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Great American Smokeout

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NEWS
November 15, 1990 | By Leigh Jackson, Daily News Staff Writer
Long before Nicorettes and fears about secondary smoke, before anti-smoking rap songs and nonsmoking seating, there was Art Mullaney. Mullaney, 54, started the anti-smoking campaign in 1970 that became the Great American Smokeout, the national campaign celebrated today that encourages smokers to give up their cigarettes for one day. Organizers estimate that last year 17 million of the 50 million smokers kept their cigarettes in their pockets...
NEWS
November 16, 1989 | By Marianne Costantinou, Daily News Staff Writer
WARNING: This story is sympathetic to smokers and may cause non-smokers to gag. Mom said that the world is divided into men and women. She lied. There are only two types of people: smokers and non-smokers. The Battle of the Sexes in the '70s was nothing compared with the Great Cigarette War of the '80s and, quite likely, the '90s. Smokers these days have become outcasts, pariahs, misfits, not to mention unpopular. Smoking in public is more uncouth than picking your nose. It's just so damn rude, sniff non-smokers.
NEWS
November 17, 1988 | By John Corr, Inquirer Staff Writer
Nobody's going to badger David Goerlitz, the man in so many of those Winston cigarette ads, into giving up his cigarettes on this, the day of the 12th annual Great American Smokeout. To get a 60-cigarettes-a-day man to quit, it takes more than angry glares and rude remarks from militant nonsmokers. It takes guilt, pride and fear. "Rudeness and hostility by nonsmokers is not going to get anyone to quit," Goerlitz said. "In fact, it might even make smokers more determined to keep on smoking.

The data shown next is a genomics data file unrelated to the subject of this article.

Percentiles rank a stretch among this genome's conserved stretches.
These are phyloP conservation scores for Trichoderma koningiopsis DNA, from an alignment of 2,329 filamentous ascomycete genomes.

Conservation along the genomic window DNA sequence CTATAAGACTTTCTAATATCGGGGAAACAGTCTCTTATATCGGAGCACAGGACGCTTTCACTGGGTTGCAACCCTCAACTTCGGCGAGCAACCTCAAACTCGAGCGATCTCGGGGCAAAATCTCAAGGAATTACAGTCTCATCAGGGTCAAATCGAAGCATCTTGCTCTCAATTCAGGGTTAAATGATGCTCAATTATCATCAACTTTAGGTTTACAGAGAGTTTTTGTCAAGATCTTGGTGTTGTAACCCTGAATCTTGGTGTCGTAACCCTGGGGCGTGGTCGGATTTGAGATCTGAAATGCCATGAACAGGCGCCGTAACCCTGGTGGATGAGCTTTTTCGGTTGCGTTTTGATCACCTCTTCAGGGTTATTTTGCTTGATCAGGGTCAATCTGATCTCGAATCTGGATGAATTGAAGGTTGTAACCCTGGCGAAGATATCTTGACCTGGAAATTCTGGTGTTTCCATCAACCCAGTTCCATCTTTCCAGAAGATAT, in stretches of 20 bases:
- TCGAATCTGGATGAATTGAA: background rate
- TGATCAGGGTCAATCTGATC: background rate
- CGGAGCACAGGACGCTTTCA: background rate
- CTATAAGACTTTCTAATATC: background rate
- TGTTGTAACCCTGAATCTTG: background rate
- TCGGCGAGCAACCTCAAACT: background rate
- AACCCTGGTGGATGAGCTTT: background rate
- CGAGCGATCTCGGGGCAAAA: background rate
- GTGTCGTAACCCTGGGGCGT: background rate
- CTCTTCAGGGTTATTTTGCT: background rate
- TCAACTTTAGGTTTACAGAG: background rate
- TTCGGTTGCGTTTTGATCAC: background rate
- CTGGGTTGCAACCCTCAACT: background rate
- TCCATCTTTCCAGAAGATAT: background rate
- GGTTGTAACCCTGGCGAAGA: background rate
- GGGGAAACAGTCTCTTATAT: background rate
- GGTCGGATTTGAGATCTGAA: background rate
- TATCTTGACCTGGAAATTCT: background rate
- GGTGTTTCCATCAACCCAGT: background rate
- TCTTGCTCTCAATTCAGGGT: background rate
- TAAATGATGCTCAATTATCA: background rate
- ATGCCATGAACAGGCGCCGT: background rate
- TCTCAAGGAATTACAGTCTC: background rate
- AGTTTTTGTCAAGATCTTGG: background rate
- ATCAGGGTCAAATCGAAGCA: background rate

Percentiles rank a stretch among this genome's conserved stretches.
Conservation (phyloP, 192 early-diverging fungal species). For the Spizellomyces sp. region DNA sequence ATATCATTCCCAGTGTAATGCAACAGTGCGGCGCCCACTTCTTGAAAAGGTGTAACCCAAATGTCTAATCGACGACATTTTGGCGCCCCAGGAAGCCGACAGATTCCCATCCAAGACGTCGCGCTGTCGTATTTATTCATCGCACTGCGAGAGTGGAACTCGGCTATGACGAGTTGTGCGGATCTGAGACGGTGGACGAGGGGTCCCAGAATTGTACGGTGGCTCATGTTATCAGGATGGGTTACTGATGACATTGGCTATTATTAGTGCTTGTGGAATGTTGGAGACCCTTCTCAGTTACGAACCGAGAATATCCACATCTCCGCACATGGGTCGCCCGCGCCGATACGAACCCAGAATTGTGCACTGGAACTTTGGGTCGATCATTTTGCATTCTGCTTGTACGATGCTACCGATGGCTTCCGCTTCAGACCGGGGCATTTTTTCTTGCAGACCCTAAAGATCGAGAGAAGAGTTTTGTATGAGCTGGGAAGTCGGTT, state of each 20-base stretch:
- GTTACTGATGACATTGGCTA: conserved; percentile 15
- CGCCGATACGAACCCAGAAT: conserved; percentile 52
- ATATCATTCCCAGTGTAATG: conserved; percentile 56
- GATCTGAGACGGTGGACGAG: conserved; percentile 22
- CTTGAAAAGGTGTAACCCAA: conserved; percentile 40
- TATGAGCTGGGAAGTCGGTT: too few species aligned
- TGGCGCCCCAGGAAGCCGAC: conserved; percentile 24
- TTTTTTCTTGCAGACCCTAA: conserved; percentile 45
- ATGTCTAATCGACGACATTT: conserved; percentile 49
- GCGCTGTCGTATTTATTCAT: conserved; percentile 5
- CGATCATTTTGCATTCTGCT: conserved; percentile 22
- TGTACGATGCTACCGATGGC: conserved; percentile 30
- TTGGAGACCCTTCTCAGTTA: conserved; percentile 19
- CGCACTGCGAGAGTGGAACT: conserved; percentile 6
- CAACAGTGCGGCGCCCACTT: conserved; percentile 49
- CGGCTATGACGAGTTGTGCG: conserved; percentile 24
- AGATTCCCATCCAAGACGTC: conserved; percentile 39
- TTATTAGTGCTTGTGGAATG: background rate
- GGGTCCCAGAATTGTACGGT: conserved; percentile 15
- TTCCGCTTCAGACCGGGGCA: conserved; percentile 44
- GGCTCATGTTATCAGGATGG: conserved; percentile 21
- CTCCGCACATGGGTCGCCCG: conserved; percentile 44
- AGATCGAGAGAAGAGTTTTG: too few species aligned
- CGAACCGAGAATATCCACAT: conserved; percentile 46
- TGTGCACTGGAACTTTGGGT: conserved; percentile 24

NEWS
November 17, 1995 | The Philadelphia Inquirer / TOM GRALISH
All that huffing and puffing yesterday was the sound of people taking sides in the 19th annual Great American Smokeout. Steve Strohm was among those who opted out, while Leona Butts of Independence Blue Cross helped spread the word.
NEWS
November 22, 1991 | MICHAEL MERCANTI/ DAILY NEWS
Despite the help of the Pep Boys, Manny, Moe and Jack, fewer hard-core smokers turned in their butts for apples during the American Cancer Society's 15th annual Great American Smokeout this year. "They really wanted to hold on to their cigarettes," said Donna Bleznak of U.S. Healthcare, which sponsored an apple swap for smokes at a booth at Independence Hall. "I don't know if it's the price of the cigarettes or what. " Bleznak said only 62 ciggies were collected, compared to 125 last year.
NEWS
November 21, 1991 | By Dave Urbanski, Special to The Inquirer
Twenty million Americans are expected to snuff out their butts today. Each year, the Great American Smokeout, a campaign designed to encourage smokers to quit for the day, wins more converts, a spokeswoman for the American Cancer Society said. Marie Skinner, executive director at the Gloucester County unit of the American Cancer Society, said that the smokeout was attracting more and more smokers each year, and that last year about 19 million Americans took part, an increase of about a million from 1989.
NEWS
November 16, 1995 | By Denise-Marie Santiago, INQUIRER STAFF WRITER
A loud scream of protest may issue forth from a number of area schools this afternoon. Against smoking. Targeting youngsters during today's 19th annual Great American Smokeout, the American Cancer Society has recruited schools here and across the country to devote class time to the dangers of tobacco. While the event includes a week of classroom activities, the day culminates at 2 p.m. when students nationwide will be given free rein to scream their lungs out in a Smokescream.
NEWS
November 16, 1990 | By Sandra Sardella, Special to The Inquirer